The night had been planned for months. Only 17, we were almost officially legal age to start drinking in any bar in Ireland. No more fake I.D.s or having to rely on the leniency of bouncers to let us into bars. Soon to be independent men, who could go anywhere, and do what we wanted without fear of rebuke from our parents.
Not quite adults, but already drinking like seasoned veterans, we joined Moran’s parents on my first ever night out in Belfast. We had a couple of alcopops at his house to get warmed up before downing shots of Goldschlager.
“You got more flakes than me!” I protested, as he finished pouring the shots.
“OK, here.” he used a spoon to scoop out an even quantity of flakes, with delicate precision.
“Cheers. You think that’s real gold flakes in there?” I asked.
“Oh yeah, of course it is. They help to soak up the alcohol, mate. Drink up.”
They went down the hatch with some effort, chased by Blue WKD to ease the pain. Moran’s mum then knocked on the door, and asked if we were ready. It was around 8pm and we wanted to get there in good time, in the thick of the street party as the countdown to a new millennium approached.
Grabbing a few cans of beer from the fridge, we piled into the back seat of the car.
When we arrived in Belfast there were throngs of people already on the streets drinking. Fearing our drunken wanderings, Moran’s parents kept us on a short leash. As darkness fell, music began blaring from the giant speakers positioned around the City Centre square. Getting into party mode, we begun drinking furiously while checking our watch every few minutes.
“Quick Moran. We are running out of time. It’s nearly midnight. Smash your drink!”
Nearing midnight, I lifted Moran onto my shoulders, which did nothing for my already unstable drunken self.
“3. 2. 1. Happy New Year!” Fireworks everywhere, strangers hugging in the streets and party poppers going off all around. It was a carnival atmosphere, and one that we revelled in at that moment. I dropped my drinking partner down, and took the glass presented to me by his mother.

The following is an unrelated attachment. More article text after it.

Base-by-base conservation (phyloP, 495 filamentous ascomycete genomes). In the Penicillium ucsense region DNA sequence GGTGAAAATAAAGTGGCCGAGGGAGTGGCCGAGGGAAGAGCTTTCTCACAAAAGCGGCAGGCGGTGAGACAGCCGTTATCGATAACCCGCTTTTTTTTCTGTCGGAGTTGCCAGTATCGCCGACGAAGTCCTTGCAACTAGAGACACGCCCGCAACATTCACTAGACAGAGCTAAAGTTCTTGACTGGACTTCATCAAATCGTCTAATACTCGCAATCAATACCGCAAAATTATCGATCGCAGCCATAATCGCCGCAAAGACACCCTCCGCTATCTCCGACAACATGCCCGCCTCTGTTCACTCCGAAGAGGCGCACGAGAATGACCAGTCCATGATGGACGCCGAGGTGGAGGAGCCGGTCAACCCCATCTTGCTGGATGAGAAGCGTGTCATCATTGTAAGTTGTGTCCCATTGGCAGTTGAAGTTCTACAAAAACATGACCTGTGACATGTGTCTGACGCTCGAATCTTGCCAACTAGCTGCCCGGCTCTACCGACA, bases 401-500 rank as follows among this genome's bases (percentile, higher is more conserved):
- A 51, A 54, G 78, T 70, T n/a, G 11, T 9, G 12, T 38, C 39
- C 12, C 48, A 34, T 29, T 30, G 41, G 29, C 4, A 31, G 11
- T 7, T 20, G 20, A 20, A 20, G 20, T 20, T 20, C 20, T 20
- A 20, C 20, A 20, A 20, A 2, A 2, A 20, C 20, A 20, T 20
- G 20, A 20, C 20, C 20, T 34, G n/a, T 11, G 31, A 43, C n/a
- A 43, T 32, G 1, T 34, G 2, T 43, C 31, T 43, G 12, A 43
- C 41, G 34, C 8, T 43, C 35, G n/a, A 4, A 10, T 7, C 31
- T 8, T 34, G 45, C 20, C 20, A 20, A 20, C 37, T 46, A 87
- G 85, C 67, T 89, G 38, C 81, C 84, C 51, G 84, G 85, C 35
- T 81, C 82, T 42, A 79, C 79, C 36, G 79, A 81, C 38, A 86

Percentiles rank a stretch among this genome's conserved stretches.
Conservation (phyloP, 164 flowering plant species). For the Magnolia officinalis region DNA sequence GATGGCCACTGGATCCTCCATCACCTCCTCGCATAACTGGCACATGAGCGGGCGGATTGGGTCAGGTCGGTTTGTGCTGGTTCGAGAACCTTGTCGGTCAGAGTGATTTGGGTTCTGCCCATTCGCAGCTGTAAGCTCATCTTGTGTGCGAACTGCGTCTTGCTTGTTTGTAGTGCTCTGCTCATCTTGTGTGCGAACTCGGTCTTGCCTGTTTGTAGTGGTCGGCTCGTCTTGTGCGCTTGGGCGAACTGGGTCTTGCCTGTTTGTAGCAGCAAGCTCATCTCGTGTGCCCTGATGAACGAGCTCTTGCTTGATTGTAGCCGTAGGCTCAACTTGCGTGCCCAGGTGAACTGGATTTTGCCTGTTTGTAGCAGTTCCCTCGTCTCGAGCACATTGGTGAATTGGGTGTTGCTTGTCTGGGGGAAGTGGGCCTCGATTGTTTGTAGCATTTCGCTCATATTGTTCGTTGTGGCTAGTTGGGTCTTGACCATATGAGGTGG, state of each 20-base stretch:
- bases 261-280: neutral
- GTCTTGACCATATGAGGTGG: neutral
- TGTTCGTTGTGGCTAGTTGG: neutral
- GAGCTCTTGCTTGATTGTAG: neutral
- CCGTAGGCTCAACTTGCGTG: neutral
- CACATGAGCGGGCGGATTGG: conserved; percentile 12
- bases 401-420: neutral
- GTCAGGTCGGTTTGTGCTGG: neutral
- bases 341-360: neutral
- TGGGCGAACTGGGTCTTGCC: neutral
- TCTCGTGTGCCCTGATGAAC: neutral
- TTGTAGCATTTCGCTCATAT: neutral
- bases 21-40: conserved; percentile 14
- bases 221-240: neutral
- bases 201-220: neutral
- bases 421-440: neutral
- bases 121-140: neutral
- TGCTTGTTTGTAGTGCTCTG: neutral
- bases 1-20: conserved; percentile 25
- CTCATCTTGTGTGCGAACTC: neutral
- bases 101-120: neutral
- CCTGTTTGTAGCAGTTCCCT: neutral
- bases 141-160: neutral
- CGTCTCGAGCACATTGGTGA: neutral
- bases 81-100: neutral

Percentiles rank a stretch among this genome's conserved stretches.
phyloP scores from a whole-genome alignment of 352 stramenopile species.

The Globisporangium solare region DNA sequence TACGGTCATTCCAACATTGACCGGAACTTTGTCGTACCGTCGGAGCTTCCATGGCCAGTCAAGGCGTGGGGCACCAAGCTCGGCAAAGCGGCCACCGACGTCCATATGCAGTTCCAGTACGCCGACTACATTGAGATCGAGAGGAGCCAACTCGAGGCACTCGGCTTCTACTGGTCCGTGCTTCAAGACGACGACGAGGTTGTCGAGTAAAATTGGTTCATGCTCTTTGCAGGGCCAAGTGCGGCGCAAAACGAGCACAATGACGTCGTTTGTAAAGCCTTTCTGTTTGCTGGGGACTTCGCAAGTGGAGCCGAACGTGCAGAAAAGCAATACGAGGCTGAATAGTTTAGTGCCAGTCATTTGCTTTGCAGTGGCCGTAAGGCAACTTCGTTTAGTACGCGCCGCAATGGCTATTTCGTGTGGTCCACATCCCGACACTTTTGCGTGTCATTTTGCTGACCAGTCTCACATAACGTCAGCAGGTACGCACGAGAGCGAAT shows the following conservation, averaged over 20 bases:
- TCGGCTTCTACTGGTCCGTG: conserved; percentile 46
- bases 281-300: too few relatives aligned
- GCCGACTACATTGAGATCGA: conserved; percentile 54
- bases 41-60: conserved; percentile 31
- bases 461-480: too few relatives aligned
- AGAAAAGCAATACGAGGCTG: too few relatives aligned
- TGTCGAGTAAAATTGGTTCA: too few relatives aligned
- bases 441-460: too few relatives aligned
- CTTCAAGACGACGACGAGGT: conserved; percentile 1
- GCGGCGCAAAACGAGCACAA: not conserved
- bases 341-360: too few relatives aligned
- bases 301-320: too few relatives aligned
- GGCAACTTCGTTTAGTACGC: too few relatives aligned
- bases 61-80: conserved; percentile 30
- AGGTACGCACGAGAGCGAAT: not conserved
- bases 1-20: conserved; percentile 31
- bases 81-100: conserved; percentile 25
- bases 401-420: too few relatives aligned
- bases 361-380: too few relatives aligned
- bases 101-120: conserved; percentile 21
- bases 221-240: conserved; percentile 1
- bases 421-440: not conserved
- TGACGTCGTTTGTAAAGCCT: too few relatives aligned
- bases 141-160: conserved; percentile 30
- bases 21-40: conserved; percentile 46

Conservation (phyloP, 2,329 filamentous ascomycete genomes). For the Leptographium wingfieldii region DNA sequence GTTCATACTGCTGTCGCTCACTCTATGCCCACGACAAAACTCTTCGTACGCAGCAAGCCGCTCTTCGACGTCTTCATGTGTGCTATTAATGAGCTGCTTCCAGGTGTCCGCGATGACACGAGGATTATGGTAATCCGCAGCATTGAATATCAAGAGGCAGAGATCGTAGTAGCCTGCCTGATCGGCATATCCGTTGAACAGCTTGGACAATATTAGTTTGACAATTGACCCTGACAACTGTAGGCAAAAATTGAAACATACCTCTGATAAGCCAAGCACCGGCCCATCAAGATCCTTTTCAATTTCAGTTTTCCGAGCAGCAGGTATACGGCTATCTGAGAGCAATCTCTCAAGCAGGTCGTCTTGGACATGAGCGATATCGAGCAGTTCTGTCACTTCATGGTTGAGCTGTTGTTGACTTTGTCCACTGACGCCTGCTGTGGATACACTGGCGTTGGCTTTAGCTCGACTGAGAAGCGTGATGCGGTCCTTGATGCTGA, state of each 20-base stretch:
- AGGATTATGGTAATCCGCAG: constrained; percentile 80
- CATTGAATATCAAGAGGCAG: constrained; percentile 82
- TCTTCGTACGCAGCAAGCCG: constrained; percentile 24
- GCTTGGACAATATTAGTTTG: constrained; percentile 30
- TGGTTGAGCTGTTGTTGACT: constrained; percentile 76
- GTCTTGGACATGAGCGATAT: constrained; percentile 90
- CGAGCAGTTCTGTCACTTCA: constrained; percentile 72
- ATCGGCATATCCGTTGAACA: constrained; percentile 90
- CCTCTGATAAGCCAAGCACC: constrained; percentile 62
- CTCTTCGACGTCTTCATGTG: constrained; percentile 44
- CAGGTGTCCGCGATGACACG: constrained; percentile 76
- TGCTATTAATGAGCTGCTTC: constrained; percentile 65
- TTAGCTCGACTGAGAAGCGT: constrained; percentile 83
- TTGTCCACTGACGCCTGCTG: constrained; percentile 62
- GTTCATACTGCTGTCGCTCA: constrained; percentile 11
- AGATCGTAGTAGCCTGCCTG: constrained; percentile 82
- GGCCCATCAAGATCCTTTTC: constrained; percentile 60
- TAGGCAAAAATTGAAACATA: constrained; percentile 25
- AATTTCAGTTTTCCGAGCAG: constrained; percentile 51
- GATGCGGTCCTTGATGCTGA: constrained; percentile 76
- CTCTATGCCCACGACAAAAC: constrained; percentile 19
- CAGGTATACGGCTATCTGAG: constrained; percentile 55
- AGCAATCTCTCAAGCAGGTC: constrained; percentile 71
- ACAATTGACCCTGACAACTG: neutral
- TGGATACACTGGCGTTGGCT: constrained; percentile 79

“Champagne boys! Happy New Year!”
We clinked glasses and I took my first ever taste of champagne. It was disgusting, and nearly came up straight away.
“Nice isn’t it?” she asked.
“Yeah, lovely. Thanks!” I lied, swallowing it back hard. When she turned around, I pinched my nose, and downed it in one great gulp. I looked to my friend and saw him pour his onto the pavement.
“What are you doing that for?” I asked him in horror.
“Yeah,” I said, “but it’s free booze!”
I snatched his plastic cup and sank back the remainder.
Two hours later, I’m in the back seat of their car being driven home. I’m being sloshed about by the turns in the traffic, stomach doing somersaults and coming out in a cold sweat.
“You OK mate?” Moran asks.
I tilt my head upward making it easier for any vomit projectile to hit my closed mouth and sink back down where it came from. I was hoping it wouldn’t come to that.
“I’m not too good. I’ll be OK though.” I groaned, swabbing the perspiration from my brow. I didn’t want to raise alarm because we were on the motorway, making ground fast and within touching distance of rescue. I felt the pressure on my tonsils, and knew if I bent over it would all come flying out. Christ, please no. I’ll do anything. Just make me survive this. Come on you can do this. Keep swallowing.
“Mum, I don’t think he’s too well. If you get a chance to pull over, take it.” Moran said to his mother in the driving seat.
“Can’t you wait 10 minutes? We’re nearly home.”
Wow, that was close. I ingested the mouthful of putrid sick in my mouth. It had nearly seeped out. I felt my teeth covered in it, but at least no one else would notice my discomfort. I needed to save face.
The pressure slowly began to build from deeper until finally my resolve was broken in one long gushing flow of sick. I unzipped my coat and it poured from my mouth as I directed it onto my lap. In my last heroic effort I had tried to save the car from harm, taking the hit selflessly. It was warm and stank of sweet fruit. I heaved several times uncontrollably, scooping it inside my coat making my belly warm. I could feel its weight shift with the flight of the car and the instant relief I felt was soon replaced by excruciating embarrassment.
My memory of the event had all but been forgotten until the next morning, when Moran proceeded to tell me that his Uncle had been up since 9am cleaning the leather seats furiously. The problem had been that the sick had gushed everywhere, and the seatbelt buckles were particularly tricky. A toothbrush was needed for that more complex job.
A beautiful entrance into the new Millennium, and it was a long time before I was able to live that down.